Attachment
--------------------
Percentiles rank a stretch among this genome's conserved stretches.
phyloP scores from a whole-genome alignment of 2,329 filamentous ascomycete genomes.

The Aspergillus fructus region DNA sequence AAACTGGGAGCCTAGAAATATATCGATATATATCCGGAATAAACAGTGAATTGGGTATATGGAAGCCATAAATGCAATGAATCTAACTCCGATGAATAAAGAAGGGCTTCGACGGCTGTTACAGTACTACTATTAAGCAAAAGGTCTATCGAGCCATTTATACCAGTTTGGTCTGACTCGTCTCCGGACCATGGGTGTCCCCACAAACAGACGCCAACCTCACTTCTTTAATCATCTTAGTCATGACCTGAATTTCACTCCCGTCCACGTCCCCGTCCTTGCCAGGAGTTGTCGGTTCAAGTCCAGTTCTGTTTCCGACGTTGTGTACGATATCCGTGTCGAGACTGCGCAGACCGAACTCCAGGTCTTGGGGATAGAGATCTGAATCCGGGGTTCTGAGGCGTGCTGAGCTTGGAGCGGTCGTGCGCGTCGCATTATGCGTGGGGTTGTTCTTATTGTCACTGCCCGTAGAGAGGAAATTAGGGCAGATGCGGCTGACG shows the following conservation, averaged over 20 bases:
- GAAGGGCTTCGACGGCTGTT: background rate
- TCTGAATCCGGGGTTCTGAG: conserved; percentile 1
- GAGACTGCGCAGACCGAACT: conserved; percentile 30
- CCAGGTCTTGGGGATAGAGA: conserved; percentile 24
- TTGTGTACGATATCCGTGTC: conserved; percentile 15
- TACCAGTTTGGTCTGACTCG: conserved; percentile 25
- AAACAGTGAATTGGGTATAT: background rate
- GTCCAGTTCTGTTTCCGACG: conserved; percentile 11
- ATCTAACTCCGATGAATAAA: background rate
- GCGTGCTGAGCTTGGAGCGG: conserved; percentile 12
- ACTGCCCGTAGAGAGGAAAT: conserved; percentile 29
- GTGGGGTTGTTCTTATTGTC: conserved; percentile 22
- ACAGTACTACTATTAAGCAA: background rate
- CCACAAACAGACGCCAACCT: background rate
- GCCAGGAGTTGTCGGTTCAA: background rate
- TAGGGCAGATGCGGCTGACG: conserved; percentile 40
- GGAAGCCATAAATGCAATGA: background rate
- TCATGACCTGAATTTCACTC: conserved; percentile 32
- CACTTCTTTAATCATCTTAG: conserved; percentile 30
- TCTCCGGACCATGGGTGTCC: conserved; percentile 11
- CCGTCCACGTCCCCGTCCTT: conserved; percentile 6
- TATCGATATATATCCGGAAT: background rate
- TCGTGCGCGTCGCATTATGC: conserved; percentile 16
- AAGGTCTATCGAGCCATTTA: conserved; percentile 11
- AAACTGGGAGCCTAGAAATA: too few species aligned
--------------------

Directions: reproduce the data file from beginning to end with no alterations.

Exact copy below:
Percentiles rank a stretch among this genome's conserved stretches.
phyloP scores from a whole-genome alignment of 2,329 filamentous ascomycete genomes.

The Aspergillus fructus region DNA sequence AAACTGGGAGCCTAGAAATATATCGATATATATCCGGAATAAACAGTGAATTGGGTATATGGAAGCCATAAATGCAATGAATCTAACTCCGATGAATAAAGAAGGGCTTCGACGGCTGTTACAGTACTACTATTAAGCAAAAGGTCTATCGAGCCATTTATACCAGTTTGGTCTGACTCGTCTCCGGACCATGGGTGTCCCCACAAACAGACGCCAACCTCACTTCTTTAATCATCTTAGTCATGACCTGAATTTCACTCCCGTCCACGTCCCCGTCCTTGCCAGGAGTTGTCGGTTCAAGTCCAGTTCTGTTTCCGACGTTGTGTACGATATCCGTGTCGAGACTGCGCAGACCGAACTCCAGGTCTTGGGGATAGAGATCTGAATCCGGGGTTCTGAGGCGTGCTGAGCTTGGAGCGGTCGTGCGCGTCGCATTATGCGTGGGGTTGTTCTTATTGTCACTGCCCGTAGAGAGGAAATTAGGGCAGATGCGGCTGACG shows the following conservation, averaged over 20 bases:
- GAAGGGCTTCGACGGCTGTT: background rate
- TCTGAATCCGGGGTTCTGAG: conserved; percentile 1
- GAGACTGCGCAGACCGAACT: conserved; percentile 30
- CCAGGTCTTGGGGATAGAGA: conserved; percentile 24
- TTGTGTACGATATCCGTGTC: conserved; percentile 15
- TACCAGTTTGGTCTGACTCG: conserved; percentile 25
- AAACAGTGAATTGGGTATAT: background rate
- GTCCAGTTCTGTTTCCGACG: conserved; percentile 11
- ATCTAACTCCGATGAATAAA: background rate
- GCGTGCTGAGCTTGGAGCGG: conserved; percentile 12
- ACTGCCCGTAGAGAGGAAAT: conserved; percentile 29
- GTGGGGTTGTTCTTATTGTC: conserved; percentile 22
- ACAGTACTACTATTAAGCAA: background rate
- CCACAAACAGACGCCAACCT: background rate
- GCCAGGAGTTGTCGGTTCAA: background rate
- TAGGGCAGATGCGGCTGACG: conserved; percentile 40
- GGAAGCCATAAATGCAATGA: background rate
- TCATGACCTGAATTTCACTC: conserved; percentile 32
- CACTTCTTTAATCATCTTAG: conserved; percentile 30
- TCTCCGGACCATGGGTGTCC: conserved; percentile 11
- CCGTCCACGTCCCCGTCCTT: conserved; percentile 6
- TATCGATATATATCCGGAAT: background rate
- TCGTGCGCGTCGCATTATGC: conserved; percentile 16
- AAGGTCTATCGAGCCATTTA: conserved; percentile 11
- AAACTGGGAGCCTAGAAATA: too few species aligned